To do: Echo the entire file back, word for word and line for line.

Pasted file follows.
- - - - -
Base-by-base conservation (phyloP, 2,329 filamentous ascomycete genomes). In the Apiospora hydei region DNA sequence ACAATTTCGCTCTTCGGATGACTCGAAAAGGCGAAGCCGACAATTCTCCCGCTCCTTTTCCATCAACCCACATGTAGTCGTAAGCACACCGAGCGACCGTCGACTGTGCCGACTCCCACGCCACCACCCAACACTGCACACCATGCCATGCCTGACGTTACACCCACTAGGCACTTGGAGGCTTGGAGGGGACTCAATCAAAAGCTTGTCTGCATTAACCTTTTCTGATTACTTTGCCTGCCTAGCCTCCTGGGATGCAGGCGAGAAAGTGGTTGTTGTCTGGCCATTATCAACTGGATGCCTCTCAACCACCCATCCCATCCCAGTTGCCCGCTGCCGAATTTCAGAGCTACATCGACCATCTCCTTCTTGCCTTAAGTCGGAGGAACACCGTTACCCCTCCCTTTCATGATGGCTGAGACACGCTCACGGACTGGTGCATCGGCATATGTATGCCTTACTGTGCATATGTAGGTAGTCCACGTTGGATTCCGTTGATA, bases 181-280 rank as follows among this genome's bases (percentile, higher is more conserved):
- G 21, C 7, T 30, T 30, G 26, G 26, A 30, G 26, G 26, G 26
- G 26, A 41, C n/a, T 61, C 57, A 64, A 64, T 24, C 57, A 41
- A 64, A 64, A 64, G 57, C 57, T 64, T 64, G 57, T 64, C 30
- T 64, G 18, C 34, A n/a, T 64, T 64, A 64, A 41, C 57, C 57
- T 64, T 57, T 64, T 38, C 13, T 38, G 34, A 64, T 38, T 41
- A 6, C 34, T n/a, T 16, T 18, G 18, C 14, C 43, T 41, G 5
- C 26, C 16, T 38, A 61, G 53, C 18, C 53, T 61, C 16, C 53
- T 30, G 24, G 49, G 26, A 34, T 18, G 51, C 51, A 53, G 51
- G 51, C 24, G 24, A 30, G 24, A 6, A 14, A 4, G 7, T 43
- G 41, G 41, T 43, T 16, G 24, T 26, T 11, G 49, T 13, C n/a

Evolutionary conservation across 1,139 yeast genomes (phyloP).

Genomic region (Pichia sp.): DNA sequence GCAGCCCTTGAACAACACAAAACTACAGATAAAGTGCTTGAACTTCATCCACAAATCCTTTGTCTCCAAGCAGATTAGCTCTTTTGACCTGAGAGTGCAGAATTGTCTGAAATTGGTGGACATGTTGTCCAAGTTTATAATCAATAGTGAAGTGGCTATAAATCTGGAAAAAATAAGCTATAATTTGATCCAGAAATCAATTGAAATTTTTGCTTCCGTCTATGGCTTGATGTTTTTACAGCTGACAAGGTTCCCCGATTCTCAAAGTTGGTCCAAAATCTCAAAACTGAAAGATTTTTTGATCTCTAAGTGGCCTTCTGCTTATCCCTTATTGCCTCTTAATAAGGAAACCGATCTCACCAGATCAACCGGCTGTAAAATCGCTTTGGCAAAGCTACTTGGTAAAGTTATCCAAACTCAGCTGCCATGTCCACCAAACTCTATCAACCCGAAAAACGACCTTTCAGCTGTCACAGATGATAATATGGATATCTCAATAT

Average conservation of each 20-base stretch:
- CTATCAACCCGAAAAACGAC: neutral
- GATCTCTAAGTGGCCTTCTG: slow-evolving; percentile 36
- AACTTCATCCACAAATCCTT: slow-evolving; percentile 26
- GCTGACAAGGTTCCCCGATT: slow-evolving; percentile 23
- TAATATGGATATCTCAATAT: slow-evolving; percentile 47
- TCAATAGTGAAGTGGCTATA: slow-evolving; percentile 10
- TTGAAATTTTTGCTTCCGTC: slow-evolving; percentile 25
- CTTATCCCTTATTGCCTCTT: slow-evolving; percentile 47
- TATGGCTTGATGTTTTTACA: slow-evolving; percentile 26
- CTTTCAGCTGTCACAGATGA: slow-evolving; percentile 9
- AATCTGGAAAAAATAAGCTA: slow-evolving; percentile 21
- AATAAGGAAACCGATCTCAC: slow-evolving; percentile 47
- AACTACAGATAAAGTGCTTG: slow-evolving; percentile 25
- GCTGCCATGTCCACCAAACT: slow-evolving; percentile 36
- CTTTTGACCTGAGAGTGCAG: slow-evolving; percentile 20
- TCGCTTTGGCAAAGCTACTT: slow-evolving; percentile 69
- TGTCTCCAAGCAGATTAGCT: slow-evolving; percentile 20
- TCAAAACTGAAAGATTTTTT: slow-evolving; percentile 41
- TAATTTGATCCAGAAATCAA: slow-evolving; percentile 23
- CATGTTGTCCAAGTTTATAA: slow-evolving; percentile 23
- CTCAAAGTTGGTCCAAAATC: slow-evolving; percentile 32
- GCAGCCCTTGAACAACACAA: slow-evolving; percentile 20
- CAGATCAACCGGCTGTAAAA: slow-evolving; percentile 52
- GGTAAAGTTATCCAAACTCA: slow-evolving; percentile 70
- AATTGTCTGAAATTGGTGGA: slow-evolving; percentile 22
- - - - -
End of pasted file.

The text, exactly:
Base-by-base conservation (phyloP, 2,329 filamentous ascomycete genomes). In the Apiospora hydei region DNA sequence ACAATTTCGCTCTTCGGATGACTCGAAAAGGCGAAGCCGACAATTCTCCCGCTCCTTTTCCATCAACCCACATGTAGTCGTAAGCACACCGAGCGACCGTCGACTGTGCCGACTCCCACGCCACCACCCAACACTGCACACCATGCCATGCCTGACGTTACACCCACTAGGCACTTGGAGGCTTGGAGGGGACTCAATCAAAAGCTTGTCTGCATTAACCTTTTCTGATTACTTTGCCTGCCTAGCCTCCTGGGATGCAGGCGAGAAAGTGGTTGTTGTCTGGCCATTATCAACTGGATGCCTCTCAACCACCCATCCCATCCCAGTTGCCCGCTGCCGAATTTCAGAGCTACATCGACCATCTCCTTCTTGCCTTAAGTCGGAGGAACACCGTTACCCCTCCCTTTCATGATGGCTGAGACACGCTCACGGACTGGTGCATCGGCATATGTATGCCTTACTGTGCATATGTAGGTAGTCCACGTTGGATTCCGTTGATA, bases 181-280 rank as follows among this genome's bases (percentile, higher is more conserved):
- G 21, C 7, T 30, T 30, G 26, G 26, A 30, G 26, G 26, G 26
- G 26, A 41, C n/a, T 61, C 57, A 64, A 64, T 24, C 57, A 41
- A 64, A 64, A 64, G 57, C 57, T 64, T 64, G 57, T 64, C 30
- T 64, G 18, C 34, A n/a, T 64, T 64, A 64, A 41, C 57, C 57
- T 64, T 57, T 64, T 38, C 13, T 38, G 34, A 64, T 38, T 41
- A 6, C 34, T n/a, T 16, T 18, G 18, C 14, C 43, T 41, G 5
- C 26, C 16, T 38, A 61, G 53, C 18, C 53, T 61, C 16, C 53
- T 30, G 24, G 49, G 26, A 34, T 18, G 51, C 51, A 53, G 51
- G 51, C 24, G 24, A 30, G 24, A 6, A 14, A 4, G 7, T 43
- G 41, G 41, T 43, T 16, G 24, T 26, T 11, G 49, T 13, C n/a

Evolutionary conservation across 1,139 yeast genomes (phyloP).

Genomic region (Pichia sp.): DNA sequence GCAGCCCTTGAACAACACAAAACTACAGATAAAGTGCTTGAACTTCATCCACAAATCCTTTGTCTCCAAGCAGATTAGCTCTTTTGACCTGAGAGTGCAGAATTGTCTGAAATTGGTGGACATGTTGTCCAAGTTTATAATCAATAGTGAAGTGGCTATAAATCTGGAAAAAATAAGCTATAATTTGATCCAGAAATCAATTGAAATTTTTGCTTCCGTCTATGGCTTGATGTTTTTACAGCTGACAAGGTTCCCCGATTCTCAAAGTTGGTCCAAAATCTCAAAACTGAAAGATTTTTTGATCTCTAAGTGGCCTTCTGCTTATCCCTTATTGCCTCTTAATAAGGAAACCGATCTCACCAGATCAACCGGCTGTAAAATCGCTTTGGCAAAGCTACTTGGTAAAGTTATCCAAACTCAGCTGCCATGTCCACCAAACTCTATCAACCCGAAAAACGACCTTTCAGCTGTCACAGATGATAATATGGATATCTCAATAT

Average conservation of each 20-base stretch:
- CTATCAACCCGAAAAACGAC: neutral
- GATCTCTAAGTGGCCTTCTG: slow-evolving; percentile 36
- AACTTCATCCACAAATCCTT: slow-evolving; percentile 26
- GCTGACAAGGTTCCCCGATT: slow-evolving; percentile 23
- TAATATGGATATCTCAATAT: slow-evolving; percentile 47
- TCAATAGTGAAGTGGCTATA: slow-evolving; percentile 10
- TTGAAATTTTTGCTTCCGTC: slow-evolving; percentile 25
- CTTATCCCTTATTGCCTCTT: slow-evolving; percentile 47
- TATGGCTTGATGTTTTTACA: slow-evolving; percentile 26
- CTTTCAGCTGTCACAGATGA: slow-evolving; percentile 9
- AATCTGGAAAAAATAAGCTA: slow-evolving; percentile 21
- AATAAGGAAACCGATCTCAC: slow-evolving; percentile 47
- AACTACAGATAAAGTGCTTG: slow-evolving; percentile 25
- GCTGCCATGTCCACCAAACT: slow-evolving; percentile 36
- CTTTTGACCTGAGAGTGCAG: slow-evolving; percentile 20
- TCGCTTTGGCAAAGCTACTT: slow-evolving; percentile 69
- TGTCTCCAAGCAGATTAGCT: slow-evolving; percentile 20
- TCAAAACTGAAAGATTTTTT: slow-evolving; percentile 41
- TAATTTGATCCAGAAATCAA: slow-evolving; percentile 23
- CATGTTGTCCAAGTTTATAA: slow-evolving; percentile 23
- CTCAAAGTTGGTCCAAAATC: slow-evolving; percentile 32
- GCAGCCCTTGAACAACACAA: slow-evolving; percentile 20
- CAGATCAACCGGCTGTAAAA: slow-evolving; percentile 52
- GGTAAAGTTATCCAAACTCA: slow-evolving; percentile 70
- AATTGTCTGAAATTGGTGGA: slow-evolving; percentile 22